George goes into approach pattern 1, a three note melodic combination, which allows you to arrive at what is known as a “target note.” This is one of four classic patterns that have been part of the jazz vocabulary since the 1930s and can be heard in many of the famous jazz solos of the bop era and beyond. They are useful in improvising and help create tension and release when resolving to target notes.
- Let's discuss our next little piece of…melodic invention here.…These, they're called approach patterns.…They're very simple.…They're little three note combinations…that lead to a target note.…And there's four of them.…And we're going to look at the first one now,…which is kind of my favorite one.…And when you hear it,…you'll probably recognize it…if you listen to a lot of bebop,…you will probably recognize…this little piece of information…from a lot of great bebop solos.…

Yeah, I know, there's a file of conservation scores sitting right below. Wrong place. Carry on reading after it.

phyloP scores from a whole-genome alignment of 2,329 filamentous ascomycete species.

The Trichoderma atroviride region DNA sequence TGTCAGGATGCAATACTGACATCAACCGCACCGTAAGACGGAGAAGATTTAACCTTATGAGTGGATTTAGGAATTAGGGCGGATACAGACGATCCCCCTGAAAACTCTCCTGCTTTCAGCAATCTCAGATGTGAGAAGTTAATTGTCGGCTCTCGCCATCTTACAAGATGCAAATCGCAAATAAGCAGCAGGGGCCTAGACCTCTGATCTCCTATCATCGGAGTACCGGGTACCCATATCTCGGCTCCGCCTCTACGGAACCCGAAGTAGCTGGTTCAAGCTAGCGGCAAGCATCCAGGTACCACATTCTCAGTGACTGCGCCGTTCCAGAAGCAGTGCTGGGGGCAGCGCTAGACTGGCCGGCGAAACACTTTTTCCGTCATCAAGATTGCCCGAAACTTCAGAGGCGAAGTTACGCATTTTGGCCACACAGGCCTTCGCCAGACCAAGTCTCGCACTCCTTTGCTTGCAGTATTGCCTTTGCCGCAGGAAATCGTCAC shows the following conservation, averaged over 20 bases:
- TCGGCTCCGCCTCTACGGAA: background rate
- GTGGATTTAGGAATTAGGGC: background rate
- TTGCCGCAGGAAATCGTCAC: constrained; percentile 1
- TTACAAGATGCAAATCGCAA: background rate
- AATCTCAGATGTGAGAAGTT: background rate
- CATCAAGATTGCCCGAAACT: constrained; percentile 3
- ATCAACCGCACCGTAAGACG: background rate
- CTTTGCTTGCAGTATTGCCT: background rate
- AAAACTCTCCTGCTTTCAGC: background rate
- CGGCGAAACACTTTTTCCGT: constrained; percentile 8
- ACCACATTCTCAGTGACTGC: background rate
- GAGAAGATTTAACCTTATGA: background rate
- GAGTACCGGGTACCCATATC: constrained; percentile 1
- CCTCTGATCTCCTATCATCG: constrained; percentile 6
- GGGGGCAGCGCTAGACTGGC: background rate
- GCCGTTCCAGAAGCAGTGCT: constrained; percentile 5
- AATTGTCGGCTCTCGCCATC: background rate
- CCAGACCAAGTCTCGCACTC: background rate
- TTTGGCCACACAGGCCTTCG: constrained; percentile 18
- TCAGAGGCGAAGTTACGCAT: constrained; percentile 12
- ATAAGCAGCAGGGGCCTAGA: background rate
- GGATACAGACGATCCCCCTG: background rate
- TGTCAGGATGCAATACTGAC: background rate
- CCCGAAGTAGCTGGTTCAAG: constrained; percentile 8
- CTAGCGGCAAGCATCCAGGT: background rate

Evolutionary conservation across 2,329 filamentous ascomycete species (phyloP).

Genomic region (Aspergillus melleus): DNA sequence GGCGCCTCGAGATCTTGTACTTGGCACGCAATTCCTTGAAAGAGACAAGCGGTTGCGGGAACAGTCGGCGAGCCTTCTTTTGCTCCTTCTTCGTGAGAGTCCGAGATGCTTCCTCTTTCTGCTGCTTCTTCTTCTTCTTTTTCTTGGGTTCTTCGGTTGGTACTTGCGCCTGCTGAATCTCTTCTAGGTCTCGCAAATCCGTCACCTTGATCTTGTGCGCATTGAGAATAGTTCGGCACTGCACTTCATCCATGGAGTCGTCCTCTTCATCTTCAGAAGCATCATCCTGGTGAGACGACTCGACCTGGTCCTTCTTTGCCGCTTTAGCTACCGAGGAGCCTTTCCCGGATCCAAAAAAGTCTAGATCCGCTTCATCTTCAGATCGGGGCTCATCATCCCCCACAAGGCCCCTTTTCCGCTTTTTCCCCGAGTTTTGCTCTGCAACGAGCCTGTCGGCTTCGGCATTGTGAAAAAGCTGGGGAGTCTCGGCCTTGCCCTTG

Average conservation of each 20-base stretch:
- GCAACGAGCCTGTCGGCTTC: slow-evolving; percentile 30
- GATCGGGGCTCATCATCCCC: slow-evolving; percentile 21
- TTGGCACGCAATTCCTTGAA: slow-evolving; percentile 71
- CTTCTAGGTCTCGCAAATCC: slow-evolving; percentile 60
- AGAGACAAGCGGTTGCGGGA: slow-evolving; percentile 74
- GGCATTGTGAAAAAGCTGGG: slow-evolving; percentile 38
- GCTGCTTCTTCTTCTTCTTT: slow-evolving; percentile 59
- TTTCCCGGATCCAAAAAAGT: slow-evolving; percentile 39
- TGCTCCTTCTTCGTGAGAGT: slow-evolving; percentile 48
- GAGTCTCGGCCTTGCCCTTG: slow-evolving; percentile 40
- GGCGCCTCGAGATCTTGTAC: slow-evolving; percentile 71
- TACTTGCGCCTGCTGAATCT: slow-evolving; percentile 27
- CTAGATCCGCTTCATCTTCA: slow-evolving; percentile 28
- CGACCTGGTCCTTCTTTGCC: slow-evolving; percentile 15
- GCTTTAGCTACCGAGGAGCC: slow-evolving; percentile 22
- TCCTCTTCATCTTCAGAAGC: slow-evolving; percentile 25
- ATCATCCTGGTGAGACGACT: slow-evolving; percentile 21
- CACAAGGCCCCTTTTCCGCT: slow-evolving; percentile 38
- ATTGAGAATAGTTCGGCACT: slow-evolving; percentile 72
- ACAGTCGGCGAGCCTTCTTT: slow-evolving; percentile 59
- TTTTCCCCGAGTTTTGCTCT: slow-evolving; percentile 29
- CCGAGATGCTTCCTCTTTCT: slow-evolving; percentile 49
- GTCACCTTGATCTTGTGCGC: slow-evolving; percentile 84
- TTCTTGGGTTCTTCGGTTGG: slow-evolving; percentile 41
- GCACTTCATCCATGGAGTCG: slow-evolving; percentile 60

What it lets you do,…it's kind of like a pivot point, or a hinge maybe.…And it's real simple, it's just these three notes.…(piano)…The C being our target note, just for now to illustrate.…It's two notes from above, to one note from below.…And then you end up on the target note.…And for now, and in general,…the target note is a chord tone.…So what this lets you do,…one, two, three…(piano) (snapping)…You can hear that now you've got your chord tone on the beat…and you're ready to proceed with your scale,…or whatever comes next.…
So that's the first approach pattern.…
Note: This course was recorded and produced by ArtistWorks. We're pleased to host this training in our library.
- The blues in F
- Building a scale out of the F7 chord
- The B flat 7 bop scale
- The G minor 7 bop scale
- The C7 bop scale
- Practicing guide tones